Bookstr Spotlight: 7 Stellar AAPI Science Fiction Authors

For AAPI Heritage Month we want to showcase some of our favorite authors and their work. Discover some amazing AAPI science fiction novels below!

Author's Corner Diverse Voices Fantasy Fiction Recommendations Science Fiction Young Adult

For Asian American and Pacific Islander Heritage Month, we at Bookstr are creating an amazing series dedicated to spotlighting AAPI authors in specific literary genres. Today, come along and discover some AAPI authors dedicated to my favorite genre – science fiction! This reading list is a tiny attempt at recommending works by Asian and Pacific Islander authors in its true sense. Of course, it was impossible to include every amazing book, so I have included just a glimpse of what there is to offer of AAPI science fiction authors. Come along and begin your journey into these stellar worlds.

Ted Chiang


Ted Chiang is an American science fiction writer born in 1967 in New York. Both of his parents were born in Mainland China and immigrated to Taiwan with their families during the Chinese Communist Revolution before immigrating to the United States. His father, Fu-pen Chiang, is a distinguished professor of mechanical engineering at Stony Brook University. Over the years Chiang has accumulated a multitude of literary awards, including four Nebula awards, four Hugo awards, the John W. Campbell Award for Best New Writer, and six Locus awards for his work in science fiction.


His first published work was “Tower of Babylon“, a science fantasy novelette that revisits the tower of Babel myth as a construction megaproject in a setting where the principles of pre-scientific cosmology (the geocentric model, celestial spheres, etc.) are literally true.

His short story “Story of Your Life” is a science fiction novella that was the basis of the film Arrival (2016). The novella is narrated by linguist Dr. Louise Banks on the day her daughter is conceived. Addressed to her daughter, the story alternates between recounting the past. These include the coming of the aliens, and the deciphering of their language, remembering the future, what will happen to her daughter as she grows up, and the daughter’s untimely death.

Another of his science fiction pieces is Exhalation: Stories. This is a collection of short stories exploring such issues as humankind’s place in the universe, the nature of humanity, bioethics, virtual reality, free will and determinism, time travel, and the uses of robotic forms of A.I.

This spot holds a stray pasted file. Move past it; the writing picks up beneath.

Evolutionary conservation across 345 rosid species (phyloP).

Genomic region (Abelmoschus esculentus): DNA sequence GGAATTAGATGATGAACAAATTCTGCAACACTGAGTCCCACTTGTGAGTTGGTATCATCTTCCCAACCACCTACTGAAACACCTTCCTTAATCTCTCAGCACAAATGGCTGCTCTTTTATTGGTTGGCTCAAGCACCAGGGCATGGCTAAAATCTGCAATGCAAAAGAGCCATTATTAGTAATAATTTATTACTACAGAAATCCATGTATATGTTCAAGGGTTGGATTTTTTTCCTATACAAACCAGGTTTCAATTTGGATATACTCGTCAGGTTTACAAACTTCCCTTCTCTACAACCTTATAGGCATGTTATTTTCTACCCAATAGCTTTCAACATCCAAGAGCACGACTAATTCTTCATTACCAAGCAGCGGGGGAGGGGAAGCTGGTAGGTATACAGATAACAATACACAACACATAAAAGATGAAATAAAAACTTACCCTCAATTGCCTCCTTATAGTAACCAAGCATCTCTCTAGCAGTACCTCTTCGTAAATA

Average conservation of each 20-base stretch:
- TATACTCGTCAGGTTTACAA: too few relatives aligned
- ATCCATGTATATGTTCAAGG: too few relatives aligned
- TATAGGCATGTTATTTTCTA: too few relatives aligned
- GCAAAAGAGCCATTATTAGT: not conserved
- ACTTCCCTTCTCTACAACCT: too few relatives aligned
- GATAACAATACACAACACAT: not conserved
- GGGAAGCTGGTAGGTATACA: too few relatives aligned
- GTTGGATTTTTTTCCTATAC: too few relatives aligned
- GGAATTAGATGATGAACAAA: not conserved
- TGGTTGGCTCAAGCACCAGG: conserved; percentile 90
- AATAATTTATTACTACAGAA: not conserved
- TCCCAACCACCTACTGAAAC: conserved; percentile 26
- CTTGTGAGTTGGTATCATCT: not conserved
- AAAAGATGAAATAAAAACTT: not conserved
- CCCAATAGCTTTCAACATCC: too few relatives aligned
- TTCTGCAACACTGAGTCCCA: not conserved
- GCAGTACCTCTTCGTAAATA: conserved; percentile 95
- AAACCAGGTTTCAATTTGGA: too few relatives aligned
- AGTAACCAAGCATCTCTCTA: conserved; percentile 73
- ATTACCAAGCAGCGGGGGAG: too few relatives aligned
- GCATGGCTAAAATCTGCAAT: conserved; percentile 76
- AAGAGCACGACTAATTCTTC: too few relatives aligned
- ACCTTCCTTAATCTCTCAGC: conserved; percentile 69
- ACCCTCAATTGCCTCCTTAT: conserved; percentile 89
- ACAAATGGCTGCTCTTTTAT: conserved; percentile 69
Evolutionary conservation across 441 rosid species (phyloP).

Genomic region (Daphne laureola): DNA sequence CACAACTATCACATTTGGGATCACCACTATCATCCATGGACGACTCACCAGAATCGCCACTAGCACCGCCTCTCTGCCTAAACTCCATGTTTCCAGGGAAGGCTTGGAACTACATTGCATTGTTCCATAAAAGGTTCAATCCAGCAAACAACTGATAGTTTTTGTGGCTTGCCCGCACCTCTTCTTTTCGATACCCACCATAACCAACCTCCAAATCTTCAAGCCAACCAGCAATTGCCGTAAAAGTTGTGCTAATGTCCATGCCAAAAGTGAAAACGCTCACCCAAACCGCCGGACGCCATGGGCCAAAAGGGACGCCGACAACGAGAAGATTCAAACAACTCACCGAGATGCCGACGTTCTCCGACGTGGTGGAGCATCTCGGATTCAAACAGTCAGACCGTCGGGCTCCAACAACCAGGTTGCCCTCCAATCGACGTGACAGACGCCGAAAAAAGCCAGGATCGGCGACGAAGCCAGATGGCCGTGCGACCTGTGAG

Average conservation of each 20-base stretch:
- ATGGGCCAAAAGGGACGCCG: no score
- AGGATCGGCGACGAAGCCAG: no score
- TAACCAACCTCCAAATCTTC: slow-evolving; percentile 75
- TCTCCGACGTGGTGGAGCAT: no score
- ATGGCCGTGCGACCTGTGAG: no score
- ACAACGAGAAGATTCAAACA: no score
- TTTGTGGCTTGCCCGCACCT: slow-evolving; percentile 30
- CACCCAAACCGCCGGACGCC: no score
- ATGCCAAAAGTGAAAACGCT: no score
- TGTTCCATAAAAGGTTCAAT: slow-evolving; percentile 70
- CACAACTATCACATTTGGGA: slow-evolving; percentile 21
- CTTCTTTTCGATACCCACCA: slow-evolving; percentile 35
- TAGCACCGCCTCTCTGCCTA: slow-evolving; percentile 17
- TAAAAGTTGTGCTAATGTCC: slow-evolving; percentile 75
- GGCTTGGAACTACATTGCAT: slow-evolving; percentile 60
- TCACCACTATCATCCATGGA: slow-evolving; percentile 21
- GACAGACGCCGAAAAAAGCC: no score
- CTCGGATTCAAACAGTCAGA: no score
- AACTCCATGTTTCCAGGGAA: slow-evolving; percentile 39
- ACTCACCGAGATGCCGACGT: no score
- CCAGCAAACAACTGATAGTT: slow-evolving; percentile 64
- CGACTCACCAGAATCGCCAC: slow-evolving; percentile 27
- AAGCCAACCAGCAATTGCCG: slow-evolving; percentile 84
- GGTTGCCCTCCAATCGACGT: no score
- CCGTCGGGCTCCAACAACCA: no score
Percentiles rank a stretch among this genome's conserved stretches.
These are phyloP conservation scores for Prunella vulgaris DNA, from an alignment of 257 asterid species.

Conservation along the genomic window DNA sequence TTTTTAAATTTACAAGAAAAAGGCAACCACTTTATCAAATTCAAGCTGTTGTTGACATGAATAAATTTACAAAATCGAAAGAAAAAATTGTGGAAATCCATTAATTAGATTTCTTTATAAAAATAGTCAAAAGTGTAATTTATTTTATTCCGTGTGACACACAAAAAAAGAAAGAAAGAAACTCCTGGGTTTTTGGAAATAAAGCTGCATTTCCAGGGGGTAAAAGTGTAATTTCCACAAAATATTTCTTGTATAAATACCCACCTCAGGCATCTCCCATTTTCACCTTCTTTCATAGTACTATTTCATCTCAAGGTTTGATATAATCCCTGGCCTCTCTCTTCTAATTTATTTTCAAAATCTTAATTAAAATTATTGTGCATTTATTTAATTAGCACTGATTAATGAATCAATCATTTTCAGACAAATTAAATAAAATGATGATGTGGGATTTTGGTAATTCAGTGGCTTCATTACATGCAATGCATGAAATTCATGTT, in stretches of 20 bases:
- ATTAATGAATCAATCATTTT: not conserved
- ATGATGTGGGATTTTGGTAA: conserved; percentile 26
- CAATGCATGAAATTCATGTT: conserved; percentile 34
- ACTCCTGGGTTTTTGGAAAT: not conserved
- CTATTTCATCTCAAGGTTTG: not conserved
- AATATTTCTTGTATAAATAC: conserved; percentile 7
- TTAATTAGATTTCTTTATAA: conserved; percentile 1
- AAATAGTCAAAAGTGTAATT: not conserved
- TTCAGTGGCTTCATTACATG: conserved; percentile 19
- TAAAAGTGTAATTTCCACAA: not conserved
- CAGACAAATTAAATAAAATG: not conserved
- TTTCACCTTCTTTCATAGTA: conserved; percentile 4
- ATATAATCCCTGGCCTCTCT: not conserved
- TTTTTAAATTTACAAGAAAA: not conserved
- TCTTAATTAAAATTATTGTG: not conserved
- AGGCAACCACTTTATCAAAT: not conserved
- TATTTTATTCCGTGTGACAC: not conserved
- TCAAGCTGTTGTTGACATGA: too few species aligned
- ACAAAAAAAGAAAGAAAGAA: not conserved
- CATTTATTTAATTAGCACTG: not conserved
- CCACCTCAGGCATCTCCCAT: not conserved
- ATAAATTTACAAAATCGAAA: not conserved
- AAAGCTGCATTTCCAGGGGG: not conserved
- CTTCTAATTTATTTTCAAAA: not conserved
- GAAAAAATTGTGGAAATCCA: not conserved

Yoon Ha Lee


Yoon Ha Lee is an American science fiction and fantasy writer born in Houston Texas, in 1979. Throughout his career he has written many space opera novels and over 120 science fiction short stories. When he was young, Lee’s Korean American family lived in both Texas and South Korea, where he attended high school at Seoul Foreign School, an English-language international school. Since his first sale in 1999, Lee has published short fiction in The Magazine of Fantasy & Science Fiction, Clarkesworld, Lightspeed magazine, and elsewhere. Three of his stories have been reprinted in Gardner Dozois’s The Year’s Best Science Fiction anthologies.


His Machineries of Empire is a trilogy of military science fiction/science fantasy/space opera novels. It consists of Ninefox Gambit (2016), Raven Stratagem (2017) and Revenant Gun (2018). The trilogy follows the young infantry captain Kel Cheris and the traitorous general Shuos Jedao in a war among factions of a despotic interstellar empire, the Hexarchate, whose esoteric technology is based on the population’s adherence to the imperial calendar.

Thousand Worlds novel series consists of Dragon Pearl (2019) and Tiger Honor (2022). In Dragon Pearl, Min would like nothing more than to escape Jinju, her neglected, dust-ridden, and impoverished planet. She’s counting the days until she can follow her older brother, Jun, into the Space Forces and see more of the Thousand Worlds.